Money Shekels bills 58.
(photo credit: Courtesy)
Israeli venture-capital funds raised no capital in 2010, according to the Israel
Venture Capital Association (IVC) and KPMG Somekh Chaikin.
joins 2009 and 2003 as the other dry years of the decade for the industry, they
IVC is cautiously optimistic for 2011, based on the positive
outlook for the Israeli economy and government incentives for investment,
including the Finance Ministry’s program for Israeli institutions to invest in
Israeli VC funds. The ministry expects the plan to boost investment by $220
million in 2011-2012.
IVC estimates that Israeli VC funds currently have
$1.4 billion available for investment, of which $230m. will be allotted for
first investments and the rest for follow-on investments. It predicts that
Israeli funds will raise $800m. in 2011 for investment in Israel’s hi-tech
IVC says the global financial crisis that erupted in late 2008,
which severely affected institutional investors, was the main impediment to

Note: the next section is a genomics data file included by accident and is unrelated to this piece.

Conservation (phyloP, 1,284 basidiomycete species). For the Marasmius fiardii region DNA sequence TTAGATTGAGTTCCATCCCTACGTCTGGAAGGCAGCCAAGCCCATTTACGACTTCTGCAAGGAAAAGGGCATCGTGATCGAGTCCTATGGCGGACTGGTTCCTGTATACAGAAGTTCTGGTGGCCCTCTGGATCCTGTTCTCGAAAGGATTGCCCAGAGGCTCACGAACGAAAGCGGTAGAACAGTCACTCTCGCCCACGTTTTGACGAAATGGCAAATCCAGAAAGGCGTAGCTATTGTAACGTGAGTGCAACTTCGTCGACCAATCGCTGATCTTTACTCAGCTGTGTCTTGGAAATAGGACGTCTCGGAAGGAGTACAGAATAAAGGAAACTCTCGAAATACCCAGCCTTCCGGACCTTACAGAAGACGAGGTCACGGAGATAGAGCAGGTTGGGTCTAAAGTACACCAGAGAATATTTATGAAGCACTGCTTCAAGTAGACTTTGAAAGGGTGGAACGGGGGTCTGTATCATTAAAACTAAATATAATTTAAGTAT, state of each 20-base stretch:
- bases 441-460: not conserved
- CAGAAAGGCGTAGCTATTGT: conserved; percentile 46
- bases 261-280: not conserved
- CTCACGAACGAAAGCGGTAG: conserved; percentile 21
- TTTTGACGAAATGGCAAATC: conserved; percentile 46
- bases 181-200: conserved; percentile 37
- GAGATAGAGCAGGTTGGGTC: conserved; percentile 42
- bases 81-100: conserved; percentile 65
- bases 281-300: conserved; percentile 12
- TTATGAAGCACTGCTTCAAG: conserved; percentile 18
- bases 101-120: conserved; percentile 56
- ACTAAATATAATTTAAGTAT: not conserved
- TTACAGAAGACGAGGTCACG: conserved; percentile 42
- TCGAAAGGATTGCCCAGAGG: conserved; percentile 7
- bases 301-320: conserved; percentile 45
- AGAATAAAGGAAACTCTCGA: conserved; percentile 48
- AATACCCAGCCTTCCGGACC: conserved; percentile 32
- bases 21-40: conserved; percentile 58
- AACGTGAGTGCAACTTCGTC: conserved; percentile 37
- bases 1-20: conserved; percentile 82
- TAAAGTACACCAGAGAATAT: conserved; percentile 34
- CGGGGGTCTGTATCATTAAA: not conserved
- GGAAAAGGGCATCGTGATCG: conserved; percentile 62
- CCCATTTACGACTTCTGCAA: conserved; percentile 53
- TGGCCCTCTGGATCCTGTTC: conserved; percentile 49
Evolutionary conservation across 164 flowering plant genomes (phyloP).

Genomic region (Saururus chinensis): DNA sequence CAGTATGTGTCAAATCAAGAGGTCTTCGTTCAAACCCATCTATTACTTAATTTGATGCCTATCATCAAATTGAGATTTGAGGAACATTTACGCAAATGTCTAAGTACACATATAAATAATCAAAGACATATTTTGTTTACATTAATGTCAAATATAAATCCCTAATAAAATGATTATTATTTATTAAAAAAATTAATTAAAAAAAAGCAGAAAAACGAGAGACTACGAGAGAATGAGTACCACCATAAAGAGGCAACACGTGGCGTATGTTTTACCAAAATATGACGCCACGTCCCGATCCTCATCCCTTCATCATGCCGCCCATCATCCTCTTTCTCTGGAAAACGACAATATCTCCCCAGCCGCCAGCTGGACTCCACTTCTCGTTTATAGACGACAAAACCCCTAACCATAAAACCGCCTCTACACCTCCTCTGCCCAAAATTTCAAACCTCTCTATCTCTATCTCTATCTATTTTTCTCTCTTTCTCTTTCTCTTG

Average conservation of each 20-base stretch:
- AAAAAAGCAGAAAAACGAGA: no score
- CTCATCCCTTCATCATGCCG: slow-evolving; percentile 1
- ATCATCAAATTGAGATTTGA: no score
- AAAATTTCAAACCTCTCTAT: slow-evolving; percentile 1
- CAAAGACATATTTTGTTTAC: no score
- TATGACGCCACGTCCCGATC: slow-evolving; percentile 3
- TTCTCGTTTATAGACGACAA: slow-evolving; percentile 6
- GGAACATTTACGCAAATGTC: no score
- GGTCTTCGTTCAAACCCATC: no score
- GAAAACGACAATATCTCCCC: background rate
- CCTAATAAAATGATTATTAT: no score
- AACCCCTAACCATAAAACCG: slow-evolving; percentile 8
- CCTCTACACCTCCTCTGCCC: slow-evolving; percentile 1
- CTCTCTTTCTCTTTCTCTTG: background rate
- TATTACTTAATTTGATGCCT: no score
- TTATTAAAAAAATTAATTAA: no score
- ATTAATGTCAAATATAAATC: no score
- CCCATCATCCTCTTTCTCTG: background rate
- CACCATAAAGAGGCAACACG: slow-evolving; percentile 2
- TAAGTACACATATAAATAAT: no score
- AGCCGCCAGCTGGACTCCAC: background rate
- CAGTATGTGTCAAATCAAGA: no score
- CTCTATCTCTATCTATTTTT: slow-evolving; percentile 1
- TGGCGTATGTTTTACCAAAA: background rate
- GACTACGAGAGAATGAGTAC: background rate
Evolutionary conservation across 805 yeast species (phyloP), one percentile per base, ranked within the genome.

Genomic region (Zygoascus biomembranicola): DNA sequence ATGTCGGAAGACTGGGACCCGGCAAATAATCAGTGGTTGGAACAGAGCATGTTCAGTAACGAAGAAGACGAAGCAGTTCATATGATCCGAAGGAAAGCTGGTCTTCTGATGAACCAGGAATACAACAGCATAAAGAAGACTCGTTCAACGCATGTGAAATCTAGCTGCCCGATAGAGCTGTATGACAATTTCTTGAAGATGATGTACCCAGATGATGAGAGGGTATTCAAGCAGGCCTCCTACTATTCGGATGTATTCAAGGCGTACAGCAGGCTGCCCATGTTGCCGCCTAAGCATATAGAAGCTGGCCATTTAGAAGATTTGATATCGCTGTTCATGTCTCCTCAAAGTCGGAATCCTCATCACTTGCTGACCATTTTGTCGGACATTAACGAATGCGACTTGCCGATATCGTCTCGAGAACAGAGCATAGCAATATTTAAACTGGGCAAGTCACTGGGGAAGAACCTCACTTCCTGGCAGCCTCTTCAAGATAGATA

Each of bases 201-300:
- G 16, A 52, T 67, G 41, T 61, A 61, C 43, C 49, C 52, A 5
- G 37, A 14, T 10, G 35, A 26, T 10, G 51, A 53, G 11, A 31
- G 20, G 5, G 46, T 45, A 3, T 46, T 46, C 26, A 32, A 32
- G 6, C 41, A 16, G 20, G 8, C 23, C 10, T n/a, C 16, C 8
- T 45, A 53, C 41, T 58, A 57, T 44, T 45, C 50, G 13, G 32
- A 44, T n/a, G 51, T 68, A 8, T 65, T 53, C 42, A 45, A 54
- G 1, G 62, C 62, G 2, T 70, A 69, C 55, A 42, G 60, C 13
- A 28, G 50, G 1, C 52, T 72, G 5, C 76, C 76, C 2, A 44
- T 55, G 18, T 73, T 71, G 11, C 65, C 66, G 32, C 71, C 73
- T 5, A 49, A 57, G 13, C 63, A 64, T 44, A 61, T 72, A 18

raising new funds. It noted that Israeli VC funds raised only $234m. in 2009, of
which $200m. was raised by Sequoia Capital Israel. The improved macroeconomic
conditions of 2010 did not help Israeli VC funds to attract new capital. Trends
in the Israeli VC fund industry generally correlate with trends in the US, where
funds raised only half the amount in 2010 compared with 2009, IVC
said. IVC CEO Koby Simana said the situation is critical.
improvement, it threatens the survival of numerous Israeli hitech companies that
cannot raise needed capital,” he said. “Moreover, venture-capital funds will not
be able to finance new companies or, in some cases, support their existing
“The government’s program for encouraging investment
by Israeli institutional investors in local venture- capital funds will likely
result in an increase both in Israeli venturecapital fund raising and in
“Most of the impact of the government plan will
be felt in 2012, since local venture-capital funds must first raise substantial
amounts – 60 percent of the total capital of each fund – from foreign
investors,” Simana said. “It’s a real challenge for Israeli venture-capital